New York – The United Nations today commemorated the first space flight by a woman over 50 years ago and the contributions by women to that endeavour since then, hailing these “trailblazers” as powerful role models for young women and men worldwide.
It was on 16 June 1963 that cosmonaut Valentina Tereshkova became the first woman to fly into outer space aboard the Vostok-6 spacecraft, making history in a 70-hour flight during which she orbited the Earth 48 times.
“This milestone heralded the beginning of the contribution by women to human space flight,” Mazlan Othman, Director of the UN Office for Outer Space Affairs (UNOOSA), said at a news conference in Vienna to mark 50 years of Women in Space.
Since then, Ms. Othman said, nearly 60 women from Canada, China, France, Japan, the Republic of Korea, the United Kingdom and the United States have gone into space, “many of them trailblazers like Ms. Tereshkova; all of them powerful role models for young women and men who follow in their steps.”
Joining Ms. Tereshkova at the event were Roberta Bondar, the first Canadian woman in outer space; Chiaki Mukai, the first female Japanese astronaut; and Liu Yang, the first Chinese woman taikonaut.
Noting other milestones, Ms. Othman said that 18 June will mark the 30th anniversary of the first US woman in space, Sally Ride. In 1984, Svetlana Savitskaya conducted the first spacewalk by a woman. Sunita Williams, commander of Expedition 33 in 2012, holds the record for the longest single space flight by a woman.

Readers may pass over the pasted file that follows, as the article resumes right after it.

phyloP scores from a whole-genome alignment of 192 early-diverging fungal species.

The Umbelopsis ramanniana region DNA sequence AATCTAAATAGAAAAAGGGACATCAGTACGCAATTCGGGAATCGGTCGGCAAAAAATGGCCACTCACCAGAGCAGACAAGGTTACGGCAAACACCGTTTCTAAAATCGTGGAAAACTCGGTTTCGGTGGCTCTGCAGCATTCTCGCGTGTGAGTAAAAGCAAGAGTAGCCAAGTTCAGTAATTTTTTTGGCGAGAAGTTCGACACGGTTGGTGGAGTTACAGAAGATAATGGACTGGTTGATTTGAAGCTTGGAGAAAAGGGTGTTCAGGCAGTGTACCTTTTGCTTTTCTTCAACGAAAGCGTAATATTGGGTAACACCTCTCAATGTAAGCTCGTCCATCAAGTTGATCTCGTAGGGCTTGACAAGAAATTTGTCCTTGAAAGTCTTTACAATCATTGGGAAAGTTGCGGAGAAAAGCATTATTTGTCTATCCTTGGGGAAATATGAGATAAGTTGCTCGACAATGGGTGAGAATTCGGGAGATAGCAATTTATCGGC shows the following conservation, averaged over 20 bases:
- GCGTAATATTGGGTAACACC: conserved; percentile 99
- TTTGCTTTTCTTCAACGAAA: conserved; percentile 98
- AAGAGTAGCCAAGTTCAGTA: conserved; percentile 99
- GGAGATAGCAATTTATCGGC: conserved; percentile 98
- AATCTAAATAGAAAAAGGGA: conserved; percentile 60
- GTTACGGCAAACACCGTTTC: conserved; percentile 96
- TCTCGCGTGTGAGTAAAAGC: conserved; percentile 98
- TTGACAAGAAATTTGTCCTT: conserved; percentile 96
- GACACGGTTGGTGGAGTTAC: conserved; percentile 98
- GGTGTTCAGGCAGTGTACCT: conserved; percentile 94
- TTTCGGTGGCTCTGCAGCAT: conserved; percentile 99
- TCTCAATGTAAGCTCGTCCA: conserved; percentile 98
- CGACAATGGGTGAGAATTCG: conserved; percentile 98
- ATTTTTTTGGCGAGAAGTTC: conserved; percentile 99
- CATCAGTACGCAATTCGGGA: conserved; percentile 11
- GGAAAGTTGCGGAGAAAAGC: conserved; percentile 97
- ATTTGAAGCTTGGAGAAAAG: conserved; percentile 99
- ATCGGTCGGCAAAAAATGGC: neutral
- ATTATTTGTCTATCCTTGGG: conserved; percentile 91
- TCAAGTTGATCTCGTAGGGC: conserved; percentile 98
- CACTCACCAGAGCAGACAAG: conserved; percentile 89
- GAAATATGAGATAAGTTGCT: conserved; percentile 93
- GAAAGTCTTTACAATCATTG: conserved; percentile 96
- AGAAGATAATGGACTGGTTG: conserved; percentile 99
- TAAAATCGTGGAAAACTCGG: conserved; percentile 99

Women astronauts have also served as the Mission Commander for both Space Shuttle and Space Station missions. In 2007, Peggy Whitson became the first female commander of the International Space Station.
“These are just a few accomplishments,” said Ms. Othman. “And for every woman that has flown into space there are hundreds serving on the ground in almost every sector of space activities.”
Speaking at a panel held yesterday by the UN Committee on the Peaceful Uses of Outer Space (COPUOS), Ms. Tereshkova encouraged more women to take part in space programmes. “A bird cannot fly with one wing only. Human space flight cannot develop any further without the active participation of women,” she stressed.
“More women should actively participate in space flight. There are many well educated women working in the space industry, they are very good candidates,” she added at today’s news conference.
At yesterday’s session of the Committee, the Director-General of the UN Office at Vienna, Yury Fedotov, highlighted the value of women space explorers for future generations.
“Space science and technology have made important contributions to areas as diverse as health and disaster management to climate change mitigation and development. The discussion here today makes clear that the peaceful and beneficial use of space relies not only on cooperation between States, but the equal participation of women and men.”